Review: Frog Leg Inn hops to top of choices for special nightWritten by Glass City Gourmet | | email@example.com
Once in a while I get a craving for traditional French bistro fare. Typically, this is a meal that is unpretentious and delicious. It might be a roasted chicken or a grilled steak with homemade French fries and a seasonal vegetable. Traditional bistro fare is made with fresh ingredients and is simple to prepare.
With this in mind, I took a drive to Erie, Mich., to enjoy a dinner at the Frog Leg Inn. The Frog Leg Inn has been in business as a restaurant at its current location since 1910. Changes in ownership brought changes in cuisine but frog legs are always on the menu. The current owners, Chef Tad Cousino and his French wife Catherine are the heart of the restaurant. Tad is in the kitchen almost every night preparing the meals.
Catherine does some of the cooking, but usually she acts as the hostess, seating guests and stopping by each table to make sure everything is just right. She knows her regulars well and treats new customers like old friends.
The building is inconspicuous. Yet the interior is cozy and the service is friendly. My first reaction upon being seated at a table was one of relief. You can carry on a conversation in this restaurant without shouting; the noise from the other tables is muted and unobtrusive.
The dining room has a pinewood bar and the walls are decorated with large framed black and white posters of Paris. While I found them charming, they are the kind of photos you see at a souvenir stand or in a college dorm room. In a few corners of the restaurant, you will see whimsical frogs displayed. The Frog Leg Inn provides a perfect ambiance for good conversation and dinner with someone special.
On my first visit, we ordered the steamed mussels in fennel broth ($9.59). The mussels are steamed in a delicate blend of white wine, garlic, tomatoes and slivers of green pepper, and seasoned with a generous amount of fennel seeds. The mussel meat is soft, plump and delicious. We couldn’t resist using the crusty bread on the table to mop up the sauce.
On the next trip, we split the roasted garlic with herbed cheese ($8.49) and a plate of the signature frog legs ($7.99). Sadly, the night I was there the garlic was not fully roasted, which made it difficult to spread it on the toast rounds. However, the cheese was creamy and blended with a subtle blend of fresh herbs.
Please forget everything you’ve ever heard that makes you believe frog legs “taste like chicken” and go ahead and try them yourself. The frog legs are fried with a light beer batter coating. While frog legs most closely resemble white meat from a bird, the meat is significantly more tender and juicy.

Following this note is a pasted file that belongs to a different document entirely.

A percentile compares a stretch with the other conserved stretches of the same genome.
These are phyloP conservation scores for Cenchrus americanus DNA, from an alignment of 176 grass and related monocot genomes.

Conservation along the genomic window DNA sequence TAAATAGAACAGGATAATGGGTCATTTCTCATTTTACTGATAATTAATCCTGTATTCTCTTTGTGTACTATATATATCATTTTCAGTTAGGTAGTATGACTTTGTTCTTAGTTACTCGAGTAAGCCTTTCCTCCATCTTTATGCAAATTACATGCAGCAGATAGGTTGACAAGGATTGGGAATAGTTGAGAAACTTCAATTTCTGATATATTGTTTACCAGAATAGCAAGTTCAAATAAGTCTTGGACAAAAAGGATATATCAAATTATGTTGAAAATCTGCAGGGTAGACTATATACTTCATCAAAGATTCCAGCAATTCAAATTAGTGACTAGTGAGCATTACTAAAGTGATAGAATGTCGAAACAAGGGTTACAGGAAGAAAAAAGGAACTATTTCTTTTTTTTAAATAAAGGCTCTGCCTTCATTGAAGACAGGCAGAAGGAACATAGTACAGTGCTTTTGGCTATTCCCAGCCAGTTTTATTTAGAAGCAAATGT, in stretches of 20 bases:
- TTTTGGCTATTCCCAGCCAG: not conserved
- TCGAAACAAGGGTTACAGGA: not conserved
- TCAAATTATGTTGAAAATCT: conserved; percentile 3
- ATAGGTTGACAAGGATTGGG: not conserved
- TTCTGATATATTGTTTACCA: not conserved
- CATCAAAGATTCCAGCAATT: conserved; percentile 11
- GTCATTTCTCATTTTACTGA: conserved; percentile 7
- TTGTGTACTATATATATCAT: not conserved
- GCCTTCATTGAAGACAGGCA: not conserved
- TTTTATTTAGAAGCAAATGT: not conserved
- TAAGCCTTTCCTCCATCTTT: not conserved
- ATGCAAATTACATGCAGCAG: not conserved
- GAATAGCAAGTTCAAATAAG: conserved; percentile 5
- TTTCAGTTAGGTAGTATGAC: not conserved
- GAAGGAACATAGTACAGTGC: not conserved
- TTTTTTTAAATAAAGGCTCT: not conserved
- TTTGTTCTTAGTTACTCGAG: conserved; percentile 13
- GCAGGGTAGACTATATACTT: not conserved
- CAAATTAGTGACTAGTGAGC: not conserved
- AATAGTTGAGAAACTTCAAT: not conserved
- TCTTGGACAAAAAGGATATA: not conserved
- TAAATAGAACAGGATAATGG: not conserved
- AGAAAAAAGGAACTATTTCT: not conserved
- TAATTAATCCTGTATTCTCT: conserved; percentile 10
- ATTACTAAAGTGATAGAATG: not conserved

Every meal comes with a complimentary house salad or cole slaw. On both occasions, my guests and I selected the salad. It’s a plate of mixed greens with a few thin sliced red onion rings, croutons and fresh roasted beets. You must order it with the house tarragon vinaigrette. It is a fresh alternative to the heavier balsamic and raspberry vinaigrettes served at most area restaurants.
For dinner, I ordered the confit of duckling ($20.49) while my dining companion ordered the pork saltimbocca ($19.29). The duck is infused with brandy, wine and fresh herbs then grilled before serving. The duck almost falls off the bone and the combination of the brandy cream sauce with tart Michigan cherries is a perfect contrast to the rich duck meat. The pork saltimbocca is a 12-ounce French cut chop wrapped in prosciutto and sage leaves then seared in a pan before being placed on a wild mushroom cream sauce. Chef Tad favors a sweet sauce over a savory sauce both for these dishes and the roast lamb bourguignon ($21.99).
All of the entrees are served with the daily vegetable and a choice of baked potato, garlic mashed potatoes or sweet potato French fries. On both visits, the vegetable was bright and flavorful sautéed red cabbage.
Every French meal ends with a cheese course or dessert. On my first visit, I passed on the chocolate peanut butter pie and cheesecake and went with the chocolate mousse. While the mousse is light and flavorful, I was disappointed by the whipped cream from a can and chocolate syrup from a bottle. On the next visit, my guest and I shared the crème brûlée. While all desserts are made in-house, the delicate crisp top and creamy custard make crème brûlée the best choice.
At the Frog Leg Inn, each dish is expertly prepared and served with genuine hospitality. The wine list is short but includes modestly priced French wines that pair well with the entrees. I would love to see Frog Leg Inn “go green” with reusable serving items. The house vinaigrette is delightful and deserves to be served from a cruet or other small glass bottle instead of a disposable plastic cup on the salad plate. The house-made crusty bread should be honored with a dish of fresh, soft European butter rather than a few plastic packages of single serving whipped butter.
I enthusiastically recommend the Frog Leg Inn for an evening with friends or someone special. As the only traditional bistro in the area, it is worth the drive for the elegance and simplicity of this type of cooking and a space that ensures you can enjoy the company, too.